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What is a Safe Injection Site?

Updated on March 31, 2010

Facts on Safe Injection Sites

1. What is a Safe Injection Site? A safe injection site is a legally sanctioned, supervised site where those who suffer from illegal drug addictions can go to inject their own drugs. It follows a “harm-reduction” mentality.

2. Why Were Safe Injection Sites Created? Safe injection sites were created to reduce the spread of AIDS , Hepatitis C, and other blood-bourn diseases through unsanitary injection practices. Safe injection sites also aim to reduce the amount of drug-related overdoses as well as decrease drug-related crime and public exposure to drug use and equipment.

3. Where Do Safe Injection Sites Exist? Safe injection sites were originally created in Europe during the 1980’s. They can be found across the Netherlands, Switzerland, Germany, Australia as well as in Oslo, Norway and Copenhagen, Denmark. The first safe injection site in North America, InSite, opened in Vancouver, British Columbia, Canada in 2003.

4. Are All Safe Injection Sites The Same? No. The safe injection sites in Europe function solely as a private area in which to inject drugs as well as provide sanitary equipment. However, the sites in both Australia and Canada are known as supervised safe injection sites because they offer medical supervision and basic life support equipment. Additionally, these sites offer resources to help users overcome their addictions.

A kit provided at Insite's Safe Injection Site
A kit provided at Insite's Safe Injection Site

5.    Describe InSite, The Only Safe Injection Site in North America. InSite is the first legally sanctioned safe injection site in North America. The site features 12 injection booths where clients can inject pre-obtained illegal drugs. There is also free, sanitary injection equipment including syringes. Although Insite saw over 400 overdoses at the site this past year, there were no deaths because nurses were able to quickly respond to symptoms and had the necessary medical equipment on hand.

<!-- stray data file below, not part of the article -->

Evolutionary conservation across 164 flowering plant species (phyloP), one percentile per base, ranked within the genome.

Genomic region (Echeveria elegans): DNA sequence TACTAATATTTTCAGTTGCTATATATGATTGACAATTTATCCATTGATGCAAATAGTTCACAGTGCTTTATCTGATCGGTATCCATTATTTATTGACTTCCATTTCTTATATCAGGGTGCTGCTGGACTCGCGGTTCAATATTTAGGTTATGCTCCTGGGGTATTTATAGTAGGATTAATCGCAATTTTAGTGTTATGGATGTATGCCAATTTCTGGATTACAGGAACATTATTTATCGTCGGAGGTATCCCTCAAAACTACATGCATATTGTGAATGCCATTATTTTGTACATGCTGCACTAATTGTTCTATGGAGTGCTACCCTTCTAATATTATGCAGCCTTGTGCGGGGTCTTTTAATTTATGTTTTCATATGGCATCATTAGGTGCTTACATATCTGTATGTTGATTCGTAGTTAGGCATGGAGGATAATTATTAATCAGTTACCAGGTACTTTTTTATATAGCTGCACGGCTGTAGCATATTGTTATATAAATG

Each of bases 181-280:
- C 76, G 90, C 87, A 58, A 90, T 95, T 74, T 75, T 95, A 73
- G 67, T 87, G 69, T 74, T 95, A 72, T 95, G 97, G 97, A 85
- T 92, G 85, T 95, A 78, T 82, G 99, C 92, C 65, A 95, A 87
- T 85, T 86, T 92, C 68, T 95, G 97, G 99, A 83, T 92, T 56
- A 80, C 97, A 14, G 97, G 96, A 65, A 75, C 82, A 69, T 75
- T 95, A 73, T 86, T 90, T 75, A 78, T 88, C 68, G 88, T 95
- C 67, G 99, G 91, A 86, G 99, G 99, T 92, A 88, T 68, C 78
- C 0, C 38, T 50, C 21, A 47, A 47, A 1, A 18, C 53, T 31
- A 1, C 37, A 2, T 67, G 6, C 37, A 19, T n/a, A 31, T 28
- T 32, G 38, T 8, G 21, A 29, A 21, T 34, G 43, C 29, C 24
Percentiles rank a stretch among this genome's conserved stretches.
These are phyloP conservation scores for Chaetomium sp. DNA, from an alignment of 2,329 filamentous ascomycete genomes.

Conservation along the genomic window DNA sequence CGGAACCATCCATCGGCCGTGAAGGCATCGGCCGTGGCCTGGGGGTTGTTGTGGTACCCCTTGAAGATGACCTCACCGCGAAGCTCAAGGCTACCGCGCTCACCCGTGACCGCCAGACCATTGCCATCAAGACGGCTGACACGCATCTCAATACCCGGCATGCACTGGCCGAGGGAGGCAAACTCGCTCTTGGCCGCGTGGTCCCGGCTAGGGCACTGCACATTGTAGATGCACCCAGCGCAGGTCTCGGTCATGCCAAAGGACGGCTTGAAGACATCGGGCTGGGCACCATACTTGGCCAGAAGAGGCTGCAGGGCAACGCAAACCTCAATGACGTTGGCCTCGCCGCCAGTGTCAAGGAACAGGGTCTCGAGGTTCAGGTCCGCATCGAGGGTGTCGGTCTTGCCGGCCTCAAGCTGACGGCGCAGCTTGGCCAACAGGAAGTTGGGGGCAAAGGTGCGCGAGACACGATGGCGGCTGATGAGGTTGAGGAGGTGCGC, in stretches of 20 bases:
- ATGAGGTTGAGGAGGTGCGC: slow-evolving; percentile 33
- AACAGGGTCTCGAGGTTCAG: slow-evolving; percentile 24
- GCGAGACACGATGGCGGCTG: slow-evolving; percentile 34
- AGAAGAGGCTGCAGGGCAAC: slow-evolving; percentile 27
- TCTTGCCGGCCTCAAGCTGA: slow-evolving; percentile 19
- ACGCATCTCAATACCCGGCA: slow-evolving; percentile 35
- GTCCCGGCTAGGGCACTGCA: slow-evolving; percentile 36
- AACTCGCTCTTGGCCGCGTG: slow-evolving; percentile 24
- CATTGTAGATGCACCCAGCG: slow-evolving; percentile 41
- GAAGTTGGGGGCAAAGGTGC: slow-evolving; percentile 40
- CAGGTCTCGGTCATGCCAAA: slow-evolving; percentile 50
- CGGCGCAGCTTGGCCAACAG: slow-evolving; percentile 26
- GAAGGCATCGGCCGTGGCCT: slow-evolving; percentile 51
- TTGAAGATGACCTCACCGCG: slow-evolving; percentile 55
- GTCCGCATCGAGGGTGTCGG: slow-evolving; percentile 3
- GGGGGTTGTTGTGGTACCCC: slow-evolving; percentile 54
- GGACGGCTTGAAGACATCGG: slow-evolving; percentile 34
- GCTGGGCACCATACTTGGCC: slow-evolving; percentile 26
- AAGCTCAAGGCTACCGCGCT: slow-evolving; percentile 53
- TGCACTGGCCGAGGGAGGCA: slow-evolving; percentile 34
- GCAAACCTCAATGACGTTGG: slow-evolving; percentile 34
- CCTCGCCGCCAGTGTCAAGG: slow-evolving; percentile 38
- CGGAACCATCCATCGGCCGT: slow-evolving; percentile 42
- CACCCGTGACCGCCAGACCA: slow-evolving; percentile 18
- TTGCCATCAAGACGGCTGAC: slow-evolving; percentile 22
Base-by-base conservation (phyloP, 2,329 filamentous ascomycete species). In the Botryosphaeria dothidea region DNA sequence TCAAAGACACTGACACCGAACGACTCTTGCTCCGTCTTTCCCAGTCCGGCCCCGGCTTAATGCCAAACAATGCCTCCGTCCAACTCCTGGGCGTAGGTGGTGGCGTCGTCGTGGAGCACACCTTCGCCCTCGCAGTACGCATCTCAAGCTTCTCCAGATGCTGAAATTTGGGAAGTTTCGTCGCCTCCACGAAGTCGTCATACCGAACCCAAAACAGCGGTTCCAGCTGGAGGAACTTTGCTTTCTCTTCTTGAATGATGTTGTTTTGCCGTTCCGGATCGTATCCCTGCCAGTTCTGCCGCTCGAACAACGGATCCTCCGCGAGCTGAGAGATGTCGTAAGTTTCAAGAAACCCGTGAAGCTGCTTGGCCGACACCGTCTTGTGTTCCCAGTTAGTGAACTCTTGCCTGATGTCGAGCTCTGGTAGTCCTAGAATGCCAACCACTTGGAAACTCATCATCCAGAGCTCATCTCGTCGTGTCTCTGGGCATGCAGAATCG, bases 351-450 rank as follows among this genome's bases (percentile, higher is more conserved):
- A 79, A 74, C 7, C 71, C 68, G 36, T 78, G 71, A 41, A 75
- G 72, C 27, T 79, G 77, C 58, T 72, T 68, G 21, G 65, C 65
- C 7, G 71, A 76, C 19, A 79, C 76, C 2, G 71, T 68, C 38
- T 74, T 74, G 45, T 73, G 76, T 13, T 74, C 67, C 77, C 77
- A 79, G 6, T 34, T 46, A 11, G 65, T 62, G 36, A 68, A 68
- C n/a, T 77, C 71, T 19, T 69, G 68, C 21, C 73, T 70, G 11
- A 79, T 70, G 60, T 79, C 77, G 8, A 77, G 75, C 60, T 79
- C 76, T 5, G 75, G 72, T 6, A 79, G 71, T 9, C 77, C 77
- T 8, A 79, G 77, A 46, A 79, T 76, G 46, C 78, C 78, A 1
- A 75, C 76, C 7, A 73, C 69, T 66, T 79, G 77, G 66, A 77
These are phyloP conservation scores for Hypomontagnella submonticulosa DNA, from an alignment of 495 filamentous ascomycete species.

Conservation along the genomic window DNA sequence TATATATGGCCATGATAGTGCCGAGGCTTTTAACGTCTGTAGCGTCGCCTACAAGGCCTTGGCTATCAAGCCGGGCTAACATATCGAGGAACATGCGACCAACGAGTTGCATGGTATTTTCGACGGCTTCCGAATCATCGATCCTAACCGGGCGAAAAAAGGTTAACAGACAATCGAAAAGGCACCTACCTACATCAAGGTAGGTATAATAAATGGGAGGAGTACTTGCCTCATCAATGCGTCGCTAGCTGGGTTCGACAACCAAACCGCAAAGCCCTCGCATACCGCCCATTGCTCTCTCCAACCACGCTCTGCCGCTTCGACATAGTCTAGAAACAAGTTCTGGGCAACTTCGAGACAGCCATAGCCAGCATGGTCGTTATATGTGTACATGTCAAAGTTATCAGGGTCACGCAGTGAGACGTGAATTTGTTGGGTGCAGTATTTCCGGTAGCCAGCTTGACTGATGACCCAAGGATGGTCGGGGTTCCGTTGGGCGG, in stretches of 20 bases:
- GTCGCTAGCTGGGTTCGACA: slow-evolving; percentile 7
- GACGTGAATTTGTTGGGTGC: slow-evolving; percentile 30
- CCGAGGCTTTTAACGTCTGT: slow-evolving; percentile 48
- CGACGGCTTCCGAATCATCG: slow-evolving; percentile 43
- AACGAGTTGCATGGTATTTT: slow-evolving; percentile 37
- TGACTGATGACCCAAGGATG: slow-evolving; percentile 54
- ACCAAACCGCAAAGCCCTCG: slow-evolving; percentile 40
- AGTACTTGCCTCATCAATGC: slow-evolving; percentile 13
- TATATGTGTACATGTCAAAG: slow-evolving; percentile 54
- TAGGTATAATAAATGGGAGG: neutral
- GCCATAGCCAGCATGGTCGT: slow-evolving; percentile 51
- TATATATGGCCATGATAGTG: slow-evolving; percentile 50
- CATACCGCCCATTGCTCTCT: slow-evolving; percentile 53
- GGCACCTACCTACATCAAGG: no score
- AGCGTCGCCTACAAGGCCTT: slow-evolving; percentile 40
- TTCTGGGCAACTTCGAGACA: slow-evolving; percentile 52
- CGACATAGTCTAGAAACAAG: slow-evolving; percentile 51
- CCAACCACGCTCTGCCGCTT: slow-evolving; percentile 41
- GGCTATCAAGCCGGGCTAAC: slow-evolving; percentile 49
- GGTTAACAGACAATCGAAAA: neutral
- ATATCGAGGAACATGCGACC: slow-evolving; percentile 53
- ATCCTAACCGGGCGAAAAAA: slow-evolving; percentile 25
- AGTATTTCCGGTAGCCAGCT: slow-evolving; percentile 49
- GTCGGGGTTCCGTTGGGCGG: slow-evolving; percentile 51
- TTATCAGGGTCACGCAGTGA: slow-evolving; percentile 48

Counselors and support workers are also available in a separate room to aid users seeking rehabilitation programs and housing.  The Onsite program also located in the same building offers 12 beds to clients who are willing to enter a detox program. 


InSite Safe Injection Site in Vancouver, British Columbia
InSite Safe Injection Site in Vancouver, British Columbia

6. What Is the Opposition Towards Safe Injection Sites? The main opposition towards safe injection sites is that they condone illicit drug use and eat up government funding. The opposition believes that the government should focus more on punishing users and on preventing initial drug use as well as reducing the supply of available drugs. They believe that the sites are expensive, unnecessary and increase drug-related crime in the sorrounding locations.

7. Do Safe Injection Sites Really Work? There has been over 20 peer-reviewed studies proving that safe injection sites do in fact work in reducing the spread of intravenous diseases, decreasing overdose-related deaths, increasing resource availability for hard-core users and reducing drug-related crime and public exposure to drug paraphernalia. In 2009, InSite alone sent 6,242 referrals to social and health programs focusing on detox and addiction treatment.

Additionally, the executive director of the Canadian HIV/AIDS Legal Network, Richard Elliot, states that there are cost benefits to having safe-injection sites 
“There is the benefit of saving public funds by actually getting health services to people in need of them in a preventive, expense-saving kind of way rather than high expenses of ambulance responses to overdoses, hospitalization costs associated with those, all of the costs of treating people for untreated infection, whether it is with HIV or [Hepatitis-C] or other kinds of sepsis from abscess sites that get infected”.

FILM: Sam Sullivan - Life in a Wheel

The following film documents Sam Sullivan, the former mayor of Vancouver, British Columbia, who was largely responsible for obtaining the government support necessary to open InSite. Sullivan, who was involved in a skiing accident at the age of 19 which left him paralyzed, determined that drug-addiction was a disability. This film documents both his return to the place of his accident as well as shows the InSite facilities and interviews former drug users.

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